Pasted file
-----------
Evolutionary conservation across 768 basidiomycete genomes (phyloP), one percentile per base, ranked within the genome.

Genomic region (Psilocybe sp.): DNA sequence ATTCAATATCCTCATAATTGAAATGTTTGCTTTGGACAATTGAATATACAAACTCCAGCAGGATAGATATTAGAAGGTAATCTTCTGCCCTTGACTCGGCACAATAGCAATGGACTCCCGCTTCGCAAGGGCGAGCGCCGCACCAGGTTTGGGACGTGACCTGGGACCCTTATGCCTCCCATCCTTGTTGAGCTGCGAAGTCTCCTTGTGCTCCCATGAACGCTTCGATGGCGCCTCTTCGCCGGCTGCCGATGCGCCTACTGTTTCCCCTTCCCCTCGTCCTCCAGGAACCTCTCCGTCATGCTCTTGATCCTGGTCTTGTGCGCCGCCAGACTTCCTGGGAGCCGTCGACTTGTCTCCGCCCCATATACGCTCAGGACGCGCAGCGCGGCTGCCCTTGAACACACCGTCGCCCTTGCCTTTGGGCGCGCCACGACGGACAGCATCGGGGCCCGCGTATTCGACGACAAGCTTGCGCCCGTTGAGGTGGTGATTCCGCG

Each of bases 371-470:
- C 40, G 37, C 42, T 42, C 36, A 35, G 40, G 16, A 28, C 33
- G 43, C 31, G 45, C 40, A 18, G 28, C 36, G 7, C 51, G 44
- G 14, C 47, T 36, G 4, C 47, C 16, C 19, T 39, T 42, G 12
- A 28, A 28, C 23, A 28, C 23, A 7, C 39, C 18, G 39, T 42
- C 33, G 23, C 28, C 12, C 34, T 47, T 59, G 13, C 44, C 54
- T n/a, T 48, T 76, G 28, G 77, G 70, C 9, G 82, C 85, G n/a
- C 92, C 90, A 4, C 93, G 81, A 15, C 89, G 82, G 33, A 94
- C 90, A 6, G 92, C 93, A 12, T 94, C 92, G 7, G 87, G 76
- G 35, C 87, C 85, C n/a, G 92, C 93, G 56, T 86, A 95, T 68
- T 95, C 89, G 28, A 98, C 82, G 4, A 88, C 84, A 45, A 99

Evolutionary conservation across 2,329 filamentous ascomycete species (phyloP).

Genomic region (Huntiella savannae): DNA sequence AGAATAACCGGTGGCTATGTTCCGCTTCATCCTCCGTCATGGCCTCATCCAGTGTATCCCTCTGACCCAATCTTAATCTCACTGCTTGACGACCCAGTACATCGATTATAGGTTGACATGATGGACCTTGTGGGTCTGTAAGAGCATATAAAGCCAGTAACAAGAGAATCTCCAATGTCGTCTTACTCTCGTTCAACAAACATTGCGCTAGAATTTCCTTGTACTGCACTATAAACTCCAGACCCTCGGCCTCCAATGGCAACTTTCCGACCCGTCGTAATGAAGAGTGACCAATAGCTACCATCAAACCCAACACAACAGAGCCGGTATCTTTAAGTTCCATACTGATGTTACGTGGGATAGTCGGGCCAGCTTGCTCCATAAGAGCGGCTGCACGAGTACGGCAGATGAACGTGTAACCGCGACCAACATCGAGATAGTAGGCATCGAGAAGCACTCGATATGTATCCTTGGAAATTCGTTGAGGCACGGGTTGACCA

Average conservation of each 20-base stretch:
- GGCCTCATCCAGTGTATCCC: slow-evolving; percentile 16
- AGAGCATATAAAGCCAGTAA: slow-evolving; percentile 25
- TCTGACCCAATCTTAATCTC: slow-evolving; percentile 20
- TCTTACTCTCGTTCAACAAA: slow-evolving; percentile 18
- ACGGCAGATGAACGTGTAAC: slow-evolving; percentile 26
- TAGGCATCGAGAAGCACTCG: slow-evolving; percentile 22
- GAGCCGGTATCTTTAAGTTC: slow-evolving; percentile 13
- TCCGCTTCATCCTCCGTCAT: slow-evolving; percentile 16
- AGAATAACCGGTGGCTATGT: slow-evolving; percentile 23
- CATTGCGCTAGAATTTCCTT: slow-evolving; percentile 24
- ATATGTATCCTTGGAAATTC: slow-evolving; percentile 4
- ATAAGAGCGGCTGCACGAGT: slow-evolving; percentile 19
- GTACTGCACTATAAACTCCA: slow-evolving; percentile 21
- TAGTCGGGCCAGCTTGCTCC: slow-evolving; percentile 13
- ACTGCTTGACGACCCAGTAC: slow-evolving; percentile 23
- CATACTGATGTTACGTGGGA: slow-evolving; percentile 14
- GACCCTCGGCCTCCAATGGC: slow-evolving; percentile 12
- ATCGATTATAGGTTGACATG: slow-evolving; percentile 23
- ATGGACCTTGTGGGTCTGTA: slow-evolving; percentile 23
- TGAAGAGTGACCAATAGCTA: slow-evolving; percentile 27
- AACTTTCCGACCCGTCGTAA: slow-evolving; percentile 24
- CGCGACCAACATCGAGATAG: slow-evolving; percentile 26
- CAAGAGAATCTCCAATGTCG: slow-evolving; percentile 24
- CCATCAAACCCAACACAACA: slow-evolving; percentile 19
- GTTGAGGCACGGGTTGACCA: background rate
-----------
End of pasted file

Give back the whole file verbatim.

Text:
Evolutionary conservation across 768 basidiomycete genomes (phyloP), one percentile per base, ranked within the genome.

Genomic region (Psilocybe sp.): DNA sequence ATTCAATATCCTCATAATTGAAATGTTTGCTTTGGACAATTGAATATACAAACTCCAGCAGGATAGATATTAGAAGGTAATCTTCTGCCCTTGACTCGGCACAATAGCAATGGACTCCCGCTTCGCAAGGGCGAGCGCCGCACCAGGTTTGGGACGTGACCTGGGACCCTTATGCCTCCCATCCTTGTTGAGCTGCGAAGTCTCCTTGTGCTCCCATGAACGCTTCGATGGCGCCTCTTCGCCGGCTGCCGATGCGCCTACTGTTTCCCCTTCCCCTCGTCCTCCAGGAACCTCTCCGTCATGCTCTTGATCCTGGTCTTGTGCGCCGCCAGACTTCCTGGGAGCCGTCGACTTGTCTCCGCCCCATATACGCTCAGGACGCGCAGCGCGGCTGCCCTTGAACACACCGTCGCCCTTGCCTTTGGGCGCGCCACGACGGACAGCATCGGGGCCCGCGTATTCGACGACAAGCTTGCGCCCGTTGAGGTGGTGATTCCGCG

Each of bases 371-470:
- C 40, G 37, C 42, T 42, C 36, A 35, G 40, G 16, A 28, C 33
- G 43, C 31, G 45, C 40, A 18, G 28, C 36, G 7, C 51, G 44
- G 14, C 47, T 36, G 4, C 47, C 16, C 19, T 39, T 42, G 12
- A 28, A 28, C 23, A 28, C 23, A 7, C 39, C 18, G 39, T 42
- C 33, G 23, C 28, C 12, C 34, T 47, T 59, G 13, C 44, C 54
- T n/a, T 48, T 76, G 28, G 77, G 70, C 9, G 82, C 85, G n/a
- C 92, C 90, A 4, C 93, G 81, A 15, C 89, G 82, G 33, A 94
- C 90, A 6, G 92, C 93, A 12, T 94, C 92, G 7, G 87, G 76
- G 35, C 87, C 85, C n/a, G 92, C 93, G 56, T 86, A 95, T 68
- T 95, C 89, G 28, A 98, C 82, G 4, A 88, C 84, A 45, A 99

Evolutionary conservation across 2,329 filamentous ascomycete species (phyloP).

Genomic region (Huntiella savannae): DNA sequence AGAATAACCGGTGGCTATGTTCCGCTTCATCCTCCGTCATGGCCTCATCCAGTGTATCCCTCTGACCCAATCTTAATCTCACTGCTTGACGACCCAGTACATCGATTATAGGTTGACATGATGGACCTTGTGGGTCTGTAAGAGCATATAAAGCCAGTAACAAGAGAATCTCCAATGTCGTCTTACTCTCGTTCAACAAACATTGCGCTAGAATTTCCTTGTACTGCACTATAAACTCCAGACCCTCGGCCTCCAATGGCAACTTTCCGACCCGTCGTAATGAAGAGTGACCAATAGCTACCATCAAACCCAACACAACAGAGCCGGTATCTTTAAGTTCCATACTGATGTTACGTGGGATAGTCGGGCCAGCTTGCTCCATAAGAGCGGCTGCACGAGTACGGCAGATGAACGTGTAACCGCGACCAACATCGAGATAGTAGGCATCGAGAAGCACTCGATATGTATCCTTGGAAATTCGTTGAGGCACGGGTTGACCA

Average conservation of each 20-base stretch:
- GGCCTCATCCAGTGTATCCC: slow-evolving; percentile 16
- AGAGCATATAAAGCCAGTAA: slow-evolving; percentile 25
- TCTGACCCAATCTTAATCTC: slow-evolving; percentile 20
- TCTTACTCTCGTTCAACAAA: slow-evolving; percentile 18
- ACGGCAGATGAACGTGTAAC: slow-evolving; percentile 26
- TAGGCATCGAGAAGCACTCG: slow-evolving; percentile 22
- GAGCCGGTATCTTTAAGTTC: slow-evolving; percentile 13
- TCCGCTTCATCCTCCGTCAT: slow-evolving; percentile 16
- AGAATAACCGGTGGCTATGT: slow-evolving; percentile 23
- CATTGCGCTAGAATTTCCTT: slow-evolving; percentile 24
- ATATGTATCCTTGGAAATTC: slow-evolving; percentile 4
- ATAAGAGCGGCTGCACGAGT: slow-evolving; percentile 19
- GTACTGCACTATAAACTCCA: slow-evolving; percentile 21
- TAGTCGGGCCAGCTTGCTCC: slow-evolving; percentile 13
- ACTGCTTGACGACCCAGTAC: slow-evolving; percentile 23
- CATACTGATGTTACGTGGGA: slow-evolving; percentile 14
- GACCCTCGGCCTCCAATGGC: slow-evolving; percentile 12
- ATCGATTATAGGTTGACATG: slow-evolving; percentile 23
- ATGGACCTTGTGGGTCTGTA: slow-evolving; percentile 23
- TGAAGAGTGACCAATAGCTA: slow-evolving; percentile 27
- AACTTTCCGACCCGTCGTAA: slow-evolving; percentile 24
- CGCGACCAACATCGAGATAG: slow-evolving; percentile 26
- CAAGAGAATCTCCAATGTCG: slow-evolving; percentile 24
- CCATCAAACCCAACACAACA: slow-evolving; percentile 19
- GTTGAGGCACGGGTTGACCA: background rate